Investors seeking to preserve capital in a volatile environment might consider large-cap stocks such as WestRock Company (NYSE:WRK) a safer option. One reason being its ‘too big to fail’ aura which gives it the appearance of a strong and stable investment. But, its financial health remains the key to continued success. I will provide an overview of WestRock’s financial liquidity and leverage to give you an idea of WestRock’s position to take advantage of potential acquisitions or comfortably endure future downturns. Note that this commentary is very high-level and solely focused on financial health, so I suggest you dig deeper yourself into WRK here.
Does WRK produce enough cash relative to debt?
Over the past year, WRK has maintained its debt levels at around US$6.4b including long-term debt. At this stable level of debt, the current cash and short-term investment levels stands at US$637m , ready to deploy into the business. On top of this, WRK has produced US$2.4b in operating cash flow during the same period of time, leading to an operating cash to total debt ratio of 38%, meaning that WRK’s debt is appropriately covered by operating cash. This ratio can also be interpreted as a measure of efficiency as an alternative to return on assets. In WRK’s case, it is able to generate 0.38x cash from its debt capital.
Can WRK pay its short-term liabilities?
At the current liabilities level of US$3.3b, it seems that the business has been able to meet these obligations given the level of current assets of US$4.8b, with a current ratio of 1.44x. Usually, for Packaging companies, this is a suitable ratio since there is a bit of a cash buffer without leaving too much capital in a low-return environment.
Can WRK service its debt comfortably?
WRK is a relatively highly levered company with a debt-to-equity of 56%. This is not unusual for large-caps since debt tends to be less expensive than equity because interest payments are tax deductible. Consequently, larger-cap organisations tend to enjoy lower cost of capital as a result of easily attained financing, providing an advantage over smaller companies. By measuring how many times WRK’s earnings can cover interest payments, we can evaluate whether its level of debt is sustainable or not. Net interest should be covered by earnings before interest and tax (EBIT) by at least three times to be safe. In WRK’s case, the ratio of 5.55x suggests that interest is appropriately covered. Large-cap investments like WRK are often believed to be a safe investment due to their ability to pump out ample earnings multiple times its interest payments.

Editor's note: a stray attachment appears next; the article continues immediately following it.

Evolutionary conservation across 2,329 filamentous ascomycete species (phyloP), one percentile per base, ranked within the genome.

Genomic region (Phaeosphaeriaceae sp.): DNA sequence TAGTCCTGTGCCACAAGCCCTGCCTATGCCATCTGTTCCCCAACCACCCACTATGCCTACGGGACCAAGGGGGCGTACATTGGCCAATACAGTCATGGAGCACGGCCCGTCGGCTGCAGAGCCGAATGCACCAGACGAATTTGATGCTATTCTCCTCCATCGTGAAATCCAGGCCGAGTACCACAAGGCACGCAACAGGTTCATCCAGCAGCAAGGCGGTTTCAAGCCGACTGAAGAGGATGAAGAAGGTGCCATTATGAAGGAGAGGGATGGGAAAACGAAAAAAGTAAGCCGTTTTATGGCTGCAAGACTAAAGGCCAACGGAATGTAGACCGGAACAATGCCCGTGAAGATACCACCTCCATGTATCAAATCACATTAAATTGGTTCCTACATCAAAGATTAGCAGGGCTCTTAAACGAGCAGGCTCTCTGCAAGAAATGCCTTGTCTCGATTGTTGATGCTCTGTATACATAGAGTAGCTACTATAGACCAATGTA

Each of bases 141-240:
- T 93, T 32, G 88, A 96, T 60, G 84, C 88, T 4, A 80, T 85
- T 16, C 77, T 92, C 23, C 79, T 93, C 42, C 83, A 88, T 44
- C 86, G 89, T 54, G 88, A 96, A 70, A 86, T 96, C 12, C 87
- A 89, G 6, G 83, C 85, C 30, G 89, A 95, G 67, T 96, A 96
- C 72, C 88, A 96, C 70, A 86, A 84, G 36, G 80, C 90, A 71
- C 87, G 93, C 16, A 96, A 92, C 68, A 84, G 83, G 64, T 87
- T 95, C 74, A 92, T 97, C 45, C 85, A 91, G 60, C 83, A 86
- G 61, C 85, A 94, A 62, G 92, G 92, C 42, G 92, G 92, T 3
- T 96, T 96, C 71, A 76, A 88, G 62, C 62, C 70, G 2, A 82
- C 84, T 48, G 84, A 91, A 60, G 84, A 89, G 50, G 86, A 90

WRK’s high cash coverage means that, although its debt levels are high, the company is able to utilise its borrowings efficiently in order to generate cash flow. Since there is also no concerns around WRK’s liquidity needs, this may be its optimal capital structure for the time being. Keep in mind I haven’t considered other factors such as how WRK has been performing in the past. I recommend you continue to research WestRock to get a more holistic view of the large-cap by looking at:
- Future Outlook: What are well-informed industry analysts predicting for WRK’s future growth? Take a look at our free research report of analyst consensus for WRK’s outlook.
- Valuation: What is WRK worth today? Is the stock undervalued, even when its growth outlook is factored into its intrinsic value? The intrinsic value infographic in our free research report helps visualize whether WRK is currently mispriced by the market.
- Other High-Performing Stocks: Are there other stocks that provide better prospects with proven track records? Explore our free list of these great stocks here.
To help readers see past the short term volatility of the financial market, we aim to bring you a long-term focused research analysis purely driven by fundamental data. Note that our analysis does not factor in the latest price-sensitive company announcements.
The author is an independent contributor and at the time of publication had no position in the stocks mentioned. For errors that warrant correction please contact the editor at email@example.com.